New secondary suites bylaw passes first reading

City council unanimously gave approval to first reading of a new secondary suites bylaw, although some councillors signalled more tweaks may be needed.

City council unanimously gave approval to first reading of a new secondary suites bylaw, although some councillors signalled more tweaks may be needed.

Councillor Tara Veer did not favour allowing up to 20 per cent of homes in a neighbourhood to have secondary suites, although she admitted she didn’t know what the “magic number” was. Veer said the city has already had complaints about the suites in areas where there are far fewer than one in five homes with suites in place.

Veer also wants the city to get a handle on how many illegal suites already exist and ensure homeowners apply to the city to make them legal and have them inspected.

“I think it’s absolutely critical we deal with the inventory of suites we have right now.”

Veer said the bylaw, which has been in the works for two years, has come a long way “but as much as possible I’d like to get it right the first time.”

Councillor Larry Pimm said the bylaw isn’t perfect and some would say it goes too far, and others, not far enough. “I think it’s as close as we’re going to get.”

Councillor Lorna Watkinson-Zimmer wanted to see a requirement that secondary suites only be allowed in houses with live-in owners.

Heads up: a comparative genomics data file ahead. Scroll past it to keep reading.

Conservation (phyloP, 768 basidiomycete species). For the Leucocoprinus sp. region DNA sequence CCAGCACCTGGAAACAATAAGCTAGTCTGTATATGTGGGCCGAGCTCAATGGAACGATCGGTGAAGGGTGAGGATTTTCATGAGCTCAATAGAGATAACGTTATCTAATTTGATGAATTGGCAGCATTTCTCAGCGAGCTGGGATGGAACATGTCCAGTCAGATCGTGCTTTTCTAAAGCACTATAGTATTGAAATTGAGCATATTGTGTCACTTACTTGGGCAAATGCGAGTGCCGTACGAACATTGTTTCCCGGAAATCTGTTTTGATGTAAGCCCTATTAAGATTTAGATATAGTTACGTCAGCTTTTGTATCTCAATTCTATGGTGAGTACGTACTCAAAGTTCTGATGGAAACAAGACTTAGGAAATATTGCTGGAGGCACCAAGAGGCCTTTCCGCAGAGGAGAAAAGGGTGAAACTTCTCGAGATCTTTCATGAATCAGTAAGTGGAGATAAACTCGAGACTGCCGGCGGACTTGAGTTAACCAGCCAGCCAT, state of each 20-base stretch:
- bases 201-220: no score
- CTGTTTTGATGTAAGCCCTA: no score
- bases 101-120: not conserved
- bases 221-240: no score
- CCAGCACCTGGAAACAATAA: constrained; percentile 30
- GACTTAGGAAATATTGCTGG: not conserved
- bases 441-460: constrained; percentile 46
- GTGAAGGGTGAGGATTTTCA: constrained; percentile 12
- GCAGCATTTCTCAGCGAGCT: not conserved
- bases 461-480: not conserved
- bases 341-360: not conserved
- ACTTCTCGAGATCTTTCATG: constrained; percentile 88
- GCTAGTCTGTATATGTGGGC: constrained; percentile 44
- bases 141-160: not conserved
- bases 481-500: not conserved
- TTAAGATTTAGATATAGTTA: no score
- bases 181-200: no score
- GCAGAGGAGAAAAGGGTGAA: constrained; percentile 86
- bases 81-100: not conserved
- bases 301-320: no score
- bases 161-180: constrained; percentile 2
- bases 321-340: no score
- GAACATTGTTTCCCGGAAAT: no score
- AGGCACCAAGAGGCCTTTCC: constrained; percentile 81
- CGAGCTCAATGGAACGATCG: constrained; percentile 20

The city’s legal advisers said requiring property owners to reside in a given house was out of the municipality’s authority and would not survive a legal challenge.

Watkinson-Zimmer asked that council be given a report on how the bylaw, if passed, was working after a year. The bylaw has been proposed as a two-year trial.

The councillor doubted that the city would be inundated with secondary suite applications if the bylaw is passed. “I don’t think the flood gates are going to open.”

Under the bylaw, which will go to a public hearing Dec. 14, secondary suites will be allowed throughout the city. Currently, they are only allowed in specified areas, including designated sites in new neighbourhoods. Proposed changes would make the suites a permitted use in many areas and a discretionary use in others.

Home owners with existing secondary suites that have not been approved would have until Jan.1, 2012 to apply for a development permit. Those who don’t comply face fines starting at $500.

pcowley@bprda.wpengine.com

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